- The National Institute for Clinical Excellence (NICE),
an independent watchdog that rules on the appropriate use of drugs, is
to recommend that Ritalin should not be given to children under five years
of age. Whilst it may still be prescribed for older children, there will
be clearer definitions of the conditions for its use.
- Ritalin (methylphenidate), an amphetamine-like stimulant,
was referred to NICE by Health Secretary Alan Milburn. It is prescribed
for children who are diagnosed as having Attention Deficit Hyperactivity
- ADHD is defined as "developmentally inappropriate
inattention and impassivity, with or without hyperactivity. Symptoms attributed
to the condition include distraction, impatience and difficulty concentrating.
It occurs in children of both sexes, but is diagnosed four times more frequently
in boys. However, it is a condition whose clinical recognition is disputed
by some in the medical profession.
- In the last decade prescriptions for Ritalin virtually
doubled every year. However, last year only 157,900 prescriptions were
issued compared to 126,500 the year before following growing fears over
the increasing use of drugs to treat hyperactivity among children, some
as young as two. Steve Baldwin, professor of clinical psychology at Teeside
University, has consistently opposed the prescription of Ritalin. He said,
"There's definitely the start of a levelling off. Doctors are getting
very worried about prescribing it.
- In the BBC documentary entitled Kids On Pills, screened
earlier this year, Baldwin described the effect of Ritalin on children:
"Apparently the child is improving but what's really happening is
there is less behaviour and the emotion is cut off and the feeling is cut
off, and what we're left with is children that behave like robots and zombies.
- Parents concerned about the side effects the drug is
having on their children have taken out court proceedings against doctors
and drug companies. In the North-West, a group of parents are trying to
bring to account doctors they claim have ignored the manufacturer's recommendations
that Ritalin only be prescribed for children over five, and then only for
a month at a time. In Texas, parents are taking action against Norvatis
Pharmaceuticals, the manufacturer of Ritalin, for an alleged failure to
warn of its impact on children's cardiovascular and nervous systems. Overload,
a charity based in Scotland, is pursuing action against various National
Health Service Trusts in connection with the side effects suffered by children
while on psychotropic drugs.
- A new lobby group, Stimulants Are Not The Answer (Santa),
has also been set up to press for legislative changes that will tighten
up the availability of Ritalin. Their website (www.santa.inuk.com) opposes
the notion that ADHD is caused by a brain disorder for which stimulant
medication is the only effective answer. They stress that to find the right
treatment; ADHD should not be regarded as a single specific disorder but
an umbrella term for all kinds of possible problems that can lead to uncontrollable
behaviour. The problem must generally be viewed as a social/psychological
issue, rather than a biological one, they insist.
- Santa's coordinator Eileen Tracy recently told the Independent
newspaper; "In France they have hardly any incidence of ADHD. If you
want to put a child on a stimulant, you have to go to a hospital, you can't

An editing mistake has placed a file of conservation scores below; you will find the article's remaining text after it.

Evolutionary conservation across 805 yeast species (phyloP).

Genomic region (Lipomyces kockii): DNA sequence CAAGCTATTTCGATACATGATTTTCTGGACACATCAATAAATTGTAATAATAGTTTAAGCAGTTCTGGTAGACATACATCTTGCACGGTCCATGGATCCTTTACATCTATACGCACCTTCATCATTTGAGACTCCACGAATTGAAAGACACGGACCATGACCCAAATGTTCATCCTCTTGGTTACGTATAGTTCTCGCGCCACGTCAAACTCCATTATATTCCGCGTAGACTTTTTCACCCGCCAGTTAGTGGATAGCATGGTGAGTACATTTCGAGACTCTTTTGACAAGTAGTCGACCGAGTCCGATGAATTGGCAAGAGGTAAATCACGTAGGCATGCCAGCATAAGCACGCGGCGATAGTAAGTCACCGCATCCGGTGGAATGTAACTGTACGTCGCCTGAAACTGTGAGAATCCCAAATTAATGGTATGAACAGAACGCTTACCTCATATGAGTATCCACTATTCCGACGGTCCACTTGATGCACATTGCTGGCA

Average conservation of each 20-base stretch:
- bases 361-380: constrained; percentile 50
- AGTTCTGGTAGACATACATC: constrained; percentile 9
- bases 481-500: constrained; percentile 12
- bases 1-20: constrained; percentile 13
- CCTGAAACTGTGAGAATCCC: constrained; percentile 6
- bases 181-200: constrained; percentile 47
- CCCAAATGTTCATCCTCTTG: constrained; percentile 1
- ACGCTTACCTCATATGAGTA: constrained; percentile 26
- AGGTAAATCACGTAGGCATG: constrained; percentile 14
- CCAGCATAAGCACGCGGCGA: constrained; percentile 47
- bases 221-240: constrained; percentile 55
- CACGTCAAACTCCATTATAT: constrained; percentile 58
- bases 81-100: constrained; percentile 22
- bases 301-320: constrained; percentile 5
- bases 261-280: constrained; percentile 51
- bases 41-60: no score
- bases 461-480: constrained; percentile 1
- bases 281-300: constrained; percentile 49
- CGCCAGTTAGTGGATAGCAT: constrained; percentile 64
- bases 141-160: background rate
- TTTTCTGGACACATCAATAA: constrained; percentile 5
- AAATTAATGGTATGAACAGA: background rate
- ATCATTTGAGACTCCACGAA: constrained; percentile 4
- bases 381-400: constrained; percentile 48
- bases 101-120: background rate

just go to a GP [General Practitioner].
- Richard DeGrandpre, an American pharmo-psychologist,
author of Ritalin Nation, says that ADHD is not a medical condition but
a result of today's rushed society, which causes vulnerable children to
crave stimuli. He says that whilst Ritalin is chemically different to cocaine,
its effects are the same. It works by feeding the craving with a backdrop
of stimulation, but gives the children the opposite of what they need,
which is a calmer, quieter, more engaged routine to wean them away from
their need for continual sensation.
- Recently a study published in the Journal of Sleep Research
cited sleep deprivation among children as another factor that leads a number
of them to be misdiagnosed as either having ADHD or suffering a mental
illness. The study carried out in Holland found that large numbers of children
are either not sleeping long enough, or their sleep is of poor quality.
According to their findings, one in four children aged between nine and
14 years of age do not feel rested at school and 15 percent have sleep
- The main cause cited for this increase in sleep problems
was the turning of bedrooms into entertainment centres with television
and video games, more permissiveness about bedtimes and working parents
returning home late and keeping children awake longer in order to enjoy
time with them. The report concluded: "Children who feel better rested
display a more positive self-image, more achievement motivation, have more
control over their aggressive behaviour, are less bored and are more receptive
to their teacher.
- Professor Gregory Stores, head of research into child
sleep disorders at Oxford University, said that children's sleep suffers
as a result of them being wound-up before settling. He explained that the
symptoms of many sleepless children were misleading because they are unlike
those of adults. Such pupils deprived of sleep tend to display hyperactivity,
as well as being irritable, depressed, inattentive and disruptive. As a
result they can be wrongly diagnosed as having ADHD and be put on Ritalin,
which only makes the problem worse.
- Extreme neglect due to poverty and instability in the
home is also a common contributory factor to sleeplessness and hunger,
which leads to many of the behaviour patterns described by Stores.
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